anxiety caused by a dread of environmental perils, especially climate change, and a feeling of helplessness over the potential consequences for those living now and even more so for those of later generations.
Ecoanxiety, “anxiety caused by a dread of environmental perils, especially climate change,” is a compound of the now common combining form eco– “pertaining to ecology or the environment” and anxiety. The combining form eco– comes via Latin oeco-, eco– from Greek oîkos “house” and oikía “house, dwelling.” An early occurrence in Greek of the combining form oik-, oiko– is in the noun oikonomía “management of a household or family, thrift” (source of English economy, which appears in English in the mid-15th century). Another early compound of oik-, oiko– occurs in (hē) oikouménē (gê) “(the) inhabited (earth),” English ecumenic(al). The noun ecology is composed of Greek elements, but oikología does not occur in Greek: English ecology comes from German Oecologie (1866; the word is now spelled Ökologie) “the branch of biology dealing with the relations and interactions between organisms and their environment,” its meaning in English.
Long before eco-anxiety became a national ailment this year, a strong environmental ethic seemed to come naturally to people in Anne Arundel.
I know those feelings. Eco-anxiety. Doing something is about the only thing that helps, in my experience.
into separate parts; in or into pieces: Lightning split the old oak tree asunder.
Asunder, “into separate parts or pieces; widely separated,” comes from Middle English asonder, asondre, osonder (with still more variant spellings), from Old English on sundrum, on sundran, on sundron “separately, separated from one another, apart,” a prepositional phrase meaning literally “in separate (positions),” from the adverb sundor, which has cognate forms in all the Germanic languages, e.g., German sonder “without” (preposition) and Gothic sundro (adverb) “alone, aside, apart.” Sundor and its Germanic relatives come from a Proto-Indo-European root sen-, senə- “separate, apart,” which appears in Latin as sine (preposition) “without,” as in the Medieval Latin phrase (beneficium) sine cūrā “(benefice) without care (of parishioners),” source of English sinecure. Asunder dates from the Old English period.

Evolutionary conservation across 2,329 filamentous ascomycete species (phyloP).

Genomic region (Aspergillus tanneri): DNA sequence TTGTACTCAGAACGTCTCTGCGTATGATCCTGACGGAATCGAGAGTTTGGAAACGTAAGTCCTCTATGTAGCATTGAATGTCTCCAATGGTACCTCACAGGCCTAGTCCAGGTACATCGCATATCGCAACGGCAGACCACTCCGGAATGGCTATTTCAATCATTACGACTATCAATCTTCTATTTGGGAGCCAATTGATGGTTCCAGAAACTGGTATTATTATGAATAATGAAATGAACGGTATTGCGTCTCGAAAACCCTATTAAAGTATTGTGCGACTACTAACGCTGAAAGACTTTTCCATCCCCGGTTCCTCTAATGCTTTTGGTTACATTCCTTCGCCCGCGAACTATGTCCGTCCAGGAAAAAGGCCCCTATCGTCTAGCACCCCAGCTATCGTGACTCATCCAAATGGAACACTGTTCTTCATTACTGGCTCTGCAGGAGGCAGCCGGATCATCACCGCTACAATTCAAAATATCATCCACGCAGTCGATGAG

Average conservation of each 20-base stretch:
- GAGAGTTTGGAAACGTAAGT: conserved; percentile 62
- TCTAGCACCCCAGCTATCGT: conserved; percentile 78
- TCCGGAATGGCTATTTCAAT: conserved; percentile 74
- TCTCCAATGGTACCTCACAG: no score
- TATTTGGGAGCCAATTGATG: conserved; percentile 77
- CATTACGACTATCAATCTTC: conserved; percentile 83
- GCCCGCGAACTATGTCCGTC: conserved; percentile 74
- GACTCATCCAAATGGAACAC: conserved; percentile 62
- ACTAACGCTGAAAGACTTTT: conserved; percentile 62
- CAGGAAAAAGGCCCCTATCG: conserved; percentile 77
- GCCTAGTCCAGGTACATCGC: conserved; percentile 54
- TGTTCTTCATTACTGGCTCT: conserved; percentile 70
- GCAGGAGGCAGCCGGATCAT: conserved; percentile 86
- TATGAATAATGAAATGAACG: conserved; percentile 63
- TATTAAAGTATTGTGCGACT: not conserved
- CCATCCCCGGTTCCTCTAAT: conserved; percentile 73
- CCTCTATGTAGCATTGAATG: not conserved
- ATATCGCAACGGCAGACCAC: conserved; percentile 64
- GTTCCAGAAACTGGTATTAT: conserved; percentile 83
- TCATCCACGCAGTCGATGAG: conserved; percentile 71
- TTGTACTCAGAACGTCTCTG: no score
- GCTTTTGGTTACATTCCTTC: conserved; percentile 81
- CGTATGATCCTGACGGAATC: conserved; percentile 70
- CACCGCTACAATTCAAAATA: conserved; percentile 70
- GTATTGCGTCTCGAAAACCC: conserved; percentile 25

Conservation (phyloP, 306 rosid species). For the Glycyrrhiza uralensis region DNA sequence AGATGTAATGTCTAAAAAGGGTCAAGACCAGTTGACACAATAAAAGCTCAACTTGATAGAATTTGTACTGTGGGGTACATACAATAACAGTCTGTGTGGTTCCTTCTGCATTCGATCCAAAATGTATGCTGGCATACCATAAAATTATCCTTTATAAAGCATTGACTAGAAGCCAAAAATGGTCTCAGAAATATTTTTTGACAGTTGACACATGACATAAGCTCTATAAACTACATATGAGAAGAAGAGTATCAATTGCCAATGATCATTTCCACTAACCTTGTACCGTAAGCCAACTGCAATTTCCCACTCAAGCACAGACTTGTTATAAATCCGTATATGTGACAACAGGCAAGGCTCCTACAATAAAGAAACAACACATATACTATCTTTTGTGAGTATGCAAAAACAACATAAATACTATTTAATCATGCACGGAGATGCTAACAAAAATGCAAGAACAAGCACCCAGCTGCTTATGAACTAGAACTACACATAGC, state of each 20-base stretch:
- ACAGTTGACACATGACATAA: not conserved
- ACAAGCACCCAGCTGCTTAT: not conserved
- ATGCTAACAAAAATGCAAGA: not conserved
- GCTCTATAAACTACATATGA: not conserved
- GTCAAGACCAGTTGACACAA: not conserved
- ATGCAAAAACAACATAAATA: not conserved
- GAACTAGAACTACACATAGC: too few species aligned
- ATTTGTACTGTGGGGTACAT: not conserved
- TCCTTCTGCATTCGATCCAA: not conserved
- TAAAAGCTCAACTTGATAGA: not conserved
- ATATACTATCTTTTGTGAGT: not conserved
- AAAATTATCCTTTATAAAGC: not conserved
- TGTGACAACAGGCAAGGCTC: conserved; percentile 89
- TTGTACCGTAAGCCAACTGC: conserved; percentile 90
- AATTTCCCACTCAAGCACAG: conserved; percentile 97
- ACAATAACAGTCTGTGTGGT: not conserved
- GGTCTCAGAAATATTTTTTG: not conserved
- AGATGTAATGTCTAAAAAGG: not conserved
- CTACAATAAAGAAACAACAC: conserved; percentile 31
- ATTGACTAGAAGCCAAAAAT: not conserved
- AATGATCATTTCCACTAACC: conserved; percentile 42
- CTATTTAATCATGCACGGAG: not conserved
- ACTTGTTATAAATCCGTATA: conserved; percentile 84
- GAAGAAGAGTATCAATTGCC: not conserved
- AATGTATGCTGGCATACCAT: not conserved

You don’t enter the school by being strangely keen on chess. … You need to be a mutant, and your gift must be funkily unique to you. Helplessly shooting blood-red beams of flame out of your eyes that rip through the lawn and split a tree asunder: that’s the kind of talent that gets you enrolled …
two souls, two thoughts, two un-reconciled strivings; two warring ideals in one dark body, whose dogged strength alone keeps it from being torn asunder.
a unifying or dominant motif; a recurrent theme: A leitmotif in science fiction is the evolving relationship between humans and machines.
The English noun leitmotif, also spelled leitmotiv, “leading motive, guiding motive, a recurring theme associated with a particular person, place, or event,” comes from the German noun Leitmotif and is especially associated with Wagner’s Ring of the Nibelung (the Ring Cycle), but the term antedates Wagner, and Wagner himself never used it. German Leitmotif is a compound of the verb leiten “to guide, lead” (cognate with the English verb lead) and the noun Motiv, a German borrowing from French motif. Leitmotif entered English in the second half of the 19th century.
Two weeks before Christmas, on one of those balmy, pale-gold afternoons that pass for winter in Northern California, a handful of Silicon Valley’s most prominent executives and financiers held a secret meeting whose leitmotif was that rarest of concepts in the world of business: guilt.
So the leitmotif of the inevitability of change and loss in the 10 items of grandfatherly wisdom I wanted to share with him is now something he is experiencing palpably.